Tuesday, October 26, 2010


Deathwatch (2002)
Directed by Michael J. Bassett

There just aren't enough films set during World War One.

Especially when it comes to horror films.  Because, if you ask me, there's not much more horrifying than the reality of life in the trenches during WWI.  What with the mud, the stagnant water, the rats, the corpses, the shelling, the gas, the barbed wire, the madness, and the mindless killing, it's the perfect setting for a horror story.

Of course, in that setting you don't really need anything supernatural.  You just need the setting.

And with that said, we have Deathwatch: a film that could be so much better than it is, but is still pretty good.

Warning: There are spoilers on the way!

Deathwatch is the story of a group of British soldiers in WWI who survive a devastating attack, only to stumble out of the fog to discover a German trench, which they then take and feel obligated to fortify and defend.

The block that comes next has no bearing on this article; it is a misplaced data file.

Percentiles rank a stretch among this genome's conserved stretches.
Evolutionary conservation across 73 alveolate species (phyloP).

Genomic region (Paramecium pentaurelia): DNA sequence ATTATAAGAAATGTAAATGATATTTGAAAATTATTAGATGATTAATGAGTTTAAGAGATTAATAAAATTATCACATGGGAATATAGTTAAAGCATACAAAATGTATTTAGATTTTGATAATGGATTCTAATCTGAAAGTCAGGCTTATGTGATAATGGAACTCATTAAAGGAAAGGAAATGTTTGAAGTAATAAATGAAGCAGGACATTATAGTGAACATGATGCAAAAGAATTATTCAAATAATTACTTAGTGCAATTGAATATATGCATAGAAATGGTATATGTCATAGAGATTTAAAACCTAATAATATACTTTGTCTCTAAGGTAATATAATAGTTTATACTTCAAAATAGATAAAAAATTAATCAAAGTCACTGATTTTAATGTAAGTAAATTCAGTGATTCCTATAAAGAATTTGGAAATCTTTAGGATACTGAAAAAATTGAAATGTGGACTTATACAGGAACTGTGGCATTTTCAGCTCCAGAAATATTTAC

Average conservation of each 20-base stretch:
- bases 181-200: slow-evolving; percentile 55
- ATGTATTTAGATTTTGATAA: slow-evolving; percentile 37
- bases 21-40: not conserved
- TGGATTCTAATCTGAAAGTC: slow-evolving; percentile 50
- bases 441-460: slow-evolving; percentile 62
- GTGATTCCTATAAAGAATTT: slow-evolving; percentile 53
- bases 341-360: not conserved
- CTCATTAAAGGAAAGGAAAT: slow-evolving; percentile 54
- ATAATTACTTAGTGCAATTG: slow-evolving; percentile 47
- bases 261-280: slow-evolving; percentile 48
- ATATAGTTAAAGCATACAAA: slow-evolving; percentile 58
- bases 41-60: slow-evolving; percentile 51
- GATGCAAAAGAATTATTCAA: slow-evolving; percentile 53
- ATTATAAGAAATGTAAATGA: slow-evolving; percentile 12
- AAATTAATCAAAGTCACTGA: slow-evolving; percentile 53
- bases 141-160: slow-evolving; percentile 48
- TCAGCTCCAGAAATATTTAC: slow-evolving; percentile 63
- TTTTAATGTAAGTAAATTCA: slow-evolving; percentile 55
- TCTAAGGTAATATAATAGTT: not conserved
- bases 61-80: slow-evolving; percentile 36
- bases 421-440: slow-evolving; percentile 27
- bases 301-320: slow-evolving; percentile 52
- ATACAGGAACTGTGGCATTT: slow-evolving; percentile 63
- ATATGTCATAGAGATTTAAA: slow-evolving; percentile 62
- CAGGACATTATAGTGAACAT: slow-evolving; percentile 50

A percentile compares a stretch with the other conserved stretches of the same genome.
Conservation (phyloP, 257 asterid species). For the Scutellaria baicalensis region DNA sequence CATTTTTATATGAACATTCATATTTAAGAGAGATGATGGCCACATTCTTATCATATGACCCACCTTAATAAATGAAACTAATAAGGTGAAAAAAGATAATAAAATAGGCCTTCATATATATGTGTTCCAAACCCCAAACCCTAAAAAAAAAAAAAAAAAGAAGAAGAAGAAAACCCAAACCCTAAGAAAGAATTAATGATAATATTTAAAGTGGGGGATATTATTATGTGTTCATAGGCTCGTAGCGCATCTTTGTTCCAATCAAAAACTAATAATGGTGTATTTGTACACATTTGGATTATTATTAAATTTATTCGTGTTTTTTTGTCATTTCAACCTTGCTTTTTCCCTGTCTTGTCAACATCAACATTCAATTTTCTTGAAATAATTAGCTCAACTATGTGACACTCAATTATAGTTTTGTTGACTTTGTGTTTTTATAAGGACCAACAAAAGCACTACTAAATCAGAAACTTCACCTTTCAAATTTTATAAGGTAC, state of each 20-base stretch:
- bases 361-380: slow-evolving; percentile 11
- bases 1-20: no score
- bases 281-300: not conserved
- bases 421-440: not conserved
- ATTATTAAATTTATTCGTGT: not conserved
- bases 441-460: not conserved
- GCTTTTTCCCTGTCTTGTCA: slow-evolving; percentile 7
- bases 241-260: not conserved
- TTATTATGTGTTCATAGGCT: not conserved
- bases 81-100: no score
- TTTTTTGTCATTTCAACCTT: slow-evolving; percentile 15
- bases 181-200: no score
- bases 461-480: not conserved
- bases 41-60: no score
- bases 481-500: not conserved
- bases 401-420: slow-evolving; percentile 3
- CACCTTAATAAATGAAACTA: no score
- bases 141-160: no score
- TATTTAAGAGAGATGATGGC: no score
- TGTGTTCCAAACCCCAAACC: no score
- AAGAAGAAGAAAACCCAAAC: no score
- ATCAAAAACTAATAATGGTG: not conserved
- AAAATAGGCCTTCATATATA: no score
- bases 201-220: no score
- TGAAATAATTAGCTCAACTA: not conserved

But they're not alone in the trench.  They have a German prisoner who pleads with them to leave, telling them that there is Evil there and they're all going to die.

As one might expect, the soldiers slowly begin turning on one another, and one by one kill each other, until finally one one man survives.  And by man, I mean the 15 year-old who lied about his age so he could go off to war.

There's a lot to like in this film.  Gollum himself, Andy Serkis plays a thoroughly demented chap with a penchant for violence and murder, and Billy Elliot star, Jamie Bell plays our hero. The filth of life in the trenches is scary enough without the supernatural elements and, ultimately, that becomes the film's main shortcoming.

I just didn't think we needed the supernatural element at all for this to be an effective horror film.  Watching these soldiers turn on one another in what is clearly an extremely disturbed situation would have been enough. Instead, we get a story where our characters all turn out to be dead, and the German soldier is testing them to see who is damned and who gets to move on.

All in all, it's a very disappointing ending to an extremely promising idea.  But depending on one's mindset going in, it's still a nicely done piece of work.  The horrors of WWI are honest and disturbing, and there's not really a poor performance in the lot.  I enjoyed the film quite a bit, but just wished the ending had been more realistic instead of the fantastic ghost story twist it seemed to feel obligated to provide.

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